ATLAS

Atlas during construction (the person illustrates the sheer size of Atlas)

Atlas is one of the general purpose detectors which will start operation in 2008 at the the CERN proton collider, to study the Higgs boson.

 Goals:

 Unifying the elementary constituants of matter and their interactions.

Atlas is one of the two general purpose detectors installed at the LHC scheduled to start operation in mid-2008. Atlas brings experimental physics into new territory. Discovering new processes and particles that change our understanding of energy and matter would be most exciting. Atlas will learn about the basic forces that have shaped our universe since the beginning of time and that will determine its fate. Fundamental questions arrise: Why do fundamental particles have such different masses ? How do particles acquire their mass ? To explain these mysteries, theories predict a new particle, the Higgs boson whose field could give mass to all the other particles. The existence of new particles is conjectured in models beyond the Standard Model, one of which is Super Symmetry;  it postulates new particles related to the known particles where a matter particle (fermion) has a force carrier (boson) as partner, and vice versa. Possible implications are extra dimensions in space-time and mini black holes.

At the very beginning of the universe, equal amounts of matter and antimatter existed. If matter and antimatter were exact miror images of each other, they would have completely annihilated to leave only energy. But why was some of the matter left over to create galaxies, the solar system with our planet, and... us ? Atlas will explore the tiny diffeence that exists between matter and antimatter. LHC will recreate the conditions of the universe just after the Big Bang to understand why the universe is like it is today. Atlas will investigate why the matter of the universe is dominated by an unknown type called dark matter. If constituants of dark matter are new particles, Atlas should discover them and elucidate the mystery of dark matter.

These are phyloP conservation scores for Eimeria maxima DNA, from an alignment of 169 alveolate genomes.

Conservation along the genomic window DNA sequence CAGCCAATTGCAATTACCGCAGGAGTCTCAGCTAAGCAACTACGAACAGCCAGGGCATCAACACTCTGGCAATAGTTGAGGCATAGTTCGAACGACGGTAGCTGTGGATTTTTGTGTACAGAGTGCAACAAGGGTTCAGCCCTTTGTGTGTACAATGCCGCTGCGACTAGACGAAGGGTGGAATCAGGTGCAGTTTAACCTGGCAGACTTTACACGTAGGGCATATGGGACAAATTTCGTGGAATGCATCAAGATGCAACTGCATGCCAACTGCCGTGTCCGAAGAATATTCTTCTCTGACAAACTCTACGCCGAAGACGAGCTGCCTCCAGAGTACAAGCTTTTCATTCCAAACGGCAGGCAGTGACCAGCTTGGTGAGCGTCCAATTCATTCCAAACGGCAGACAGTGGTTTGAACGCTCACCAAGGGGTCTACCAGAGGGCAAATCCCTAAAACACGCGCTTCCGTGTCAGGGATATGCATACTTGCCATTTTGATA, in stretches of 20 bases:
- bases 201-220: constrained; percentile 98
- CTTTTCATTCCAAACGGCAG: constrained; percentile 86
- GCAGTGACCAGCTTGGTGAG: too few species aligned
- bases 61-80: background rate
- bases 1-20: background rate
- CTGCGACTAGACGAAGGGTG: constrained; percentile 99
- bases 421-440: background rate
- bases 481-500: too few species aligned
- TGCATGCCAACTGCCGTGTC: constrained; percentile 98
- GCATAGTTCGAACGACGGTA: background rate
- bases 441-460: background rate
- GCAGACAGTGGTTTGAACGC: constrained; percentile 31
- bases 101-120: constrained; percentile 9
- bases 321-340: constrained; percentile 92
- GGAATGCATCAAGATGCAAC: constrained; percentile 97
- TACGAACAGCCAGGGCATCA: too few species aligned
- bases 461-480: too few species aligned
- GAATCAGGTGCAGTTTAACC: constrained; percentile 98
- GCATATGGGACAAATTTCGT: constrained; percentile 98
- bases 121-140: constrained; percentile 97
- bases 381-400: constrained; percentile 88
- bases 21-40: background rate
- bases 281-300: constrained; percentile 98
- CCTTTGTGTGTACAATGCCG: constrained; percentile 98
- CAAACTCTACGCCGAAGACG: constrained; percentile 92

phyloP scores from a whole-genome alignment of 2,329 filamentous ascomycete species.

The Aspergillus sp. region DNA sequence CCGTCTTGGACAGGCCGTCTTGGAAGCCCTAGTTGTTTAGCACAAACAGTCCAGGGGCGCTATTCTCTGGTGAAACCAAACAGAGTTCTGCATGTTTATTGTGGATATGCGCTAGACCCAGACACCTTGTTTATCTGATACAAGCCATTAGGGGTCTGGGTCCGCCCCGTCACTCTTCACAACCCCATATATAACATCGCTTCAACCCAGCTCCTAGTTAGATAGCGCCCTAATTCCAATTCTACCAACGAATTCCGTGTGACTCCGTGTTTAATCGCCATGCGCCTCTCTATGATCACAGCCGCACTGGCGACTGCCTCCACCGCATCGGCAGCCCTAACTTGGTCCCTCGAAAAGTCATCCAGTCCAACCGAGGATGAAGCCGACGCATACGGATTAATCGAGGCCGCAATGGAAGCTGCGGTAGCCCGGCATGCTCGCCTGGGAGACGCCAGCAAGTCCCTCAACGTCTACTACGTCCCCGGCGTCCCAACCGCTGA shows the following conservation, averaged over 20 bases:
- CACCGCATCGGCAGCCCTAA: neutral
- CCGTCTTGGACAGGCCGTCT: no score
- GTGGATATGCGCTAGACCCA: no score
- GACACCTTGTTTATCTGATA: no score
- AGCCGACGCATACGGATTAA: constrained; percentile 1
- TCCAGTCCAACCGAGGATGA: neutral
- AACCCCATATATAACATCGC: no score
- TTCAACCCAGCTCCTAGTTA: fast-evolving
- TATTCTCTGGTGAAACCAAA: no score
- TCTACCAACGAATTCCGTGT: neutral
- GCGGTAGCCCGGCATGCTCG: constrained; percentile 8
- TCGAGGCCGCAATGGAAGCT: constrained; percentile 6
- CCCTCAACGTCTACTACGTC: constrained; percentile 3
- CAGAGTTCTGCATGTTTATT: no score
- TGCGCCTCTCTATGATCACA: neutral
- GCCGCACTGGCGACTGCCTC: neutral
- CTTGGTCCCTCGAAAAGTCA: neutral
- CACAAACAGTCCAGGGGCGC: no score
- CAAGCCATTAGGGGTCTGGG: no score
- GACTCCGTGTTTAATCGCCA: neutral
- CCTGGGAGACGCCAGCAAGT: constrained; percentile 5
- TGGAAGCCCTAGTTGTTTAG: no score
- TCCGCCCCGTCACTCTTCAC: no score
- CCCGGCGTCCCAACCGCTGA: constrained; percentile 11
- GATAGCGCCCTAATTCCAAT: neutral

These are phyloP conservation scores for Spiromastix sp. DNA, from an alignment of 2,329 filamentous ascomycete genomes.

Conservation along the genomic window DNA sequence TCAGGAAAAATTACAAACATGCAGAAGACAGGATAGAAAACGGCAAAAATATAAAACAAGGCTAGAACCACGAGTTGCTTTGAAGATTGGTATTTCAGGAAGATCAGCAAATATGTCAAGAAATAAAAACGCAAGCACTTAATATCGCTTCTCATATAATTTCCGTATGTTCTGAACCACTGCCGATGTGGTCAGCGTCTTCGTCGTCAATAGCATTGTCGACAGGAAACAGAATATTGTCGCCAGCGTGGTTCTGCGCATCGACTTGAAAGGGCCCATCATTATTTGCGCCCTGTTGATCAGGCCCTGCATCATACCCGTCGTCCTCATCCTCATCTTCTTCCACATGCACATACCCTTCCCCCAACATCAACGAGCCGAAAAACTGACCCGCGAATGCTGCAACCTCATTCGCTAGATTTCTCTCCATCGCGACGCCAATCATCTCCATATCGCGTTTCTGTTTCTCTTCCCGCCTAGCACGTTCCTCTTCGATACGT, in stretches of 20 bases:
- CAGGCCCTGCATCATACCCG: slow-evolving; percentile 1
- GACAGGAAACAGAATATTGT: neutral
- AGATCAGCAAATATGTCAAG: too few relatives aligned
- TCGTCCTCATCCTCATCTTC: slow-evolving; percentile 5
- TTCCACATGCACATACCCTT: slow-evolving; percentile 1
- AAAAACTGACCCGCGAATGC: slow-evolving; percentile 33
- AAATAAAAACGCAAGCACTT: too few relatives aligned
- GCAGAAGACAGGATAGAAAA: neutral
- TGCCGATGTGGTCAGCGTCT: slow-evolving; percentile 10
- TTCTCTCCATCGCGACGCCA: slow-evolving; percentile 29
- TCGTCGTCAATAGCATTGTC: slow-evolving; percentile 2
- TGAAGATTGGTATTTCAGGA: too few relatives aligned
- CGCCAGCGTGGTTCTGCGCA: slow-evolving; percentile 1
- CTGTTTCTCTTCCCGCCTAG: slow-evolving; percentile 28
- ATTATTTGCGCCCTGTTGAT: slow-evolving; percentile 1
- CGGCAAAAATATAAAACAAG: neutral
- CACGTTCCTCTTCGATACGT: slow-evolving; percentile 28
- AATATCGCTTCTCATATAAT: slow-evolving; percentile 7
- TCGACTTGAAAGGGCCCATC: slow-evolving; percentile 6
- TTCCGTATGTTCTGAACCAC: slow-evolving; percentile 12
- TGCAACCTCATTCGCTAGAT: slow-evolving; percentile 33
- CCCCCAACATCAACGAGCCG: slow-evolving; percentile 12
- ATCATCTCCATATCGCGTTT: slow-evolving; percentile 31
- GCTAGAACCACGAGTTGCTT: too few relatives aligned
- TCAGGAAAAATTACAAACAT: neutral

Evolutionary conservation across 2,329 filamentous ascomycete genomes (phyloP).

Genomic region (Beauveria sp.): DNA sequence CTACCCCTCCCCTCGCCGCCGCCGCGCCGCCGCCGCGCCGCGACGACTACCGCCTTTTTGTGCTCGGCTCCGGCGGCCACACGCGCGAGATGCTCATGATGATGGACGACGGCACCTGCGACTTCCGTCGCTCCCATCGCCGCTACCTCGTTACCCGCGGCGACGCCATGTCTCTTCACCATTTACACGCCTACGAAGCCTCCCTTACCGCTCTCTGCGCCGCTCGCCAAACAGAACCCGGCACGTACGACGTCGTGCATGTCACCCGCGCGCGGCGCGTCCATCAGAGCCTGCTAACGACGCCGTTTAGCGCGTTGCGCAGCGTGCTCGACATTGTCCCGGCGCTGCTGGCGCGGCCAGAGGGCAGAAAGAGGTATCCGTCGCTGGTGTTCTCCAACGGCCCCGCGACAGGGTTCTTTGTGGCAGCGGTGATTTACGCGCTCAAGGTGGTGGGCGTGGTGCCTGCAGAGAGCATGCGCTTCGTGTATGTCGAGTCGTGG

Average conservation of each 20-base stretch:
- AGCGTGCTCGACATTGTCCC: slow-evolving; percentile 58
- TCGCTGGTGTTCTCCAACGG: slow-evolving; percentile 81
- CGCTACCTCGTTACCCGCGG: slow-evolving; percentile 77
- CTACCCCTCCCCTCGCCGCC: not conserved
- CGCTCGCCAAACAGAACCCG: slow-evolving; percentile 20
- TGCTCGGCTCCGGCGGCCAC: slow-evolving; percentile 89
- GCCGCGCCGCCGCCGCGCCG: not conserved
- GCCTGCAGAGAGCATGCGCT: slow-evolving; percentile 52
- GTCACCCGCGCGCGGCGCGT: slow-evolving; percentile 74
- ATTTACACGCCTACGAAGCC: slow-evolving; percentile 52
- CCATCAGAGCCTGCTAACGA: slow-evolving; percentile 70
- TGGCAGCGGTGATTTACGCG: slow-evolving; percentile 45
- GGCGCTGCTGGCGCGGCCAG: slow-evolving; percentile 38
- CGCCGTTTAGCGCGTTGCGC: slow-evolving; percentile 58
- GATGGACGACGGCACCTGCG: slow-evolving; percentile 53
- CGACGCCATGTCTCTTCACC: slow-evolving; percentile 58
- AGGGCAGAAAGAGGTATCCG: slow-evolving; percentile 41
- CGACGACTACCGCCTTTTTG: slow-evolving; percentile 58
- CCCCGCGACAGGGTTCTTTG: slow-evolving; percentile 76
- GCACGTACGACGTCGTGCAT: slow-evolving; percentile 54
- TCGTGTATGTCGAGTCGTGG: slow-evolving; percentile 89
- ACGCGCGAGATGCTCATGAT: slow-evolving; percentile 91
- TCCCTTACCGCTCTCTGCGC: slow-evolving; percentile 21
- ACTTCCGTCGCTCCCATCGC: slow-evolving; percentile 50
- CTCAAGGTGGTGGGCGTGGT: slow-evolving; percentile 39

Themes/Associated programs

Elementary constituants of matter / Physics at LHC
Magnets and accelerators / superconducting magnets
Innovation in detection systems / Detecteurs development
Signal processing and online systems
 
 

Partial view of Atlas, in mid-2007

Areal view of CERN: the underground LHC ring is shown in red.

Context

Starting in 2008, Atlas will observe dramatic head-on collisions of pairs of protons whose total energy is 14 TeV. The protons are accelerated to these record high energies by the Large Hadron Collider (LHC) - an underground accelerator ring 27 km in circumference located at the CERN laboratory near Geneva.
Atlas was approved in 1995, and is one of the large general purpose experiments operating at the LHC.


Dapnia also contributes to the second large experiment with similar goals:  CMS.

 

 
 

Contributions by Dapnia

 

Electromagnetic Calorimeter

Liquid argon and lead absorber
Fabrication and assembly of 40 % of the barrel calorimeter (mecanical engineering, cryogeny, control)
Electronics (analog signal summation and filters); radiation hard electronics (DMILL process)

 Muon spectrometer:

Alignment System for muon chambers with optical devices (≈ 30 microns)
Measurement and mapping of the magnetic fields in Atlas.

 Atlas Barrel Toroid

Software

Detailed detector description
Computation of the magnetic field map
Track reconstruction in the muon spectrometer
Detector end event display

 Computing

Physics analyses

Standard Model Physics
Precision measurements of the top quark mass and the W boson
Search for the Higgs boson
Search for new particles

 Contacts:

  
Jean ERNWEIN
Bruno MANSOULIE
 
 

last update : 12-17 14:02:28-2014 (2225)

• The ultimate constituents of matterPhysics at the LHC

• The Electronics, Detectors and Computing Division • The Nuclear Physics Division • The Particle Physics Division • Accelerators, Cryogenics and Magnetism Department (SACM) • The Systems Engineering Division 

 

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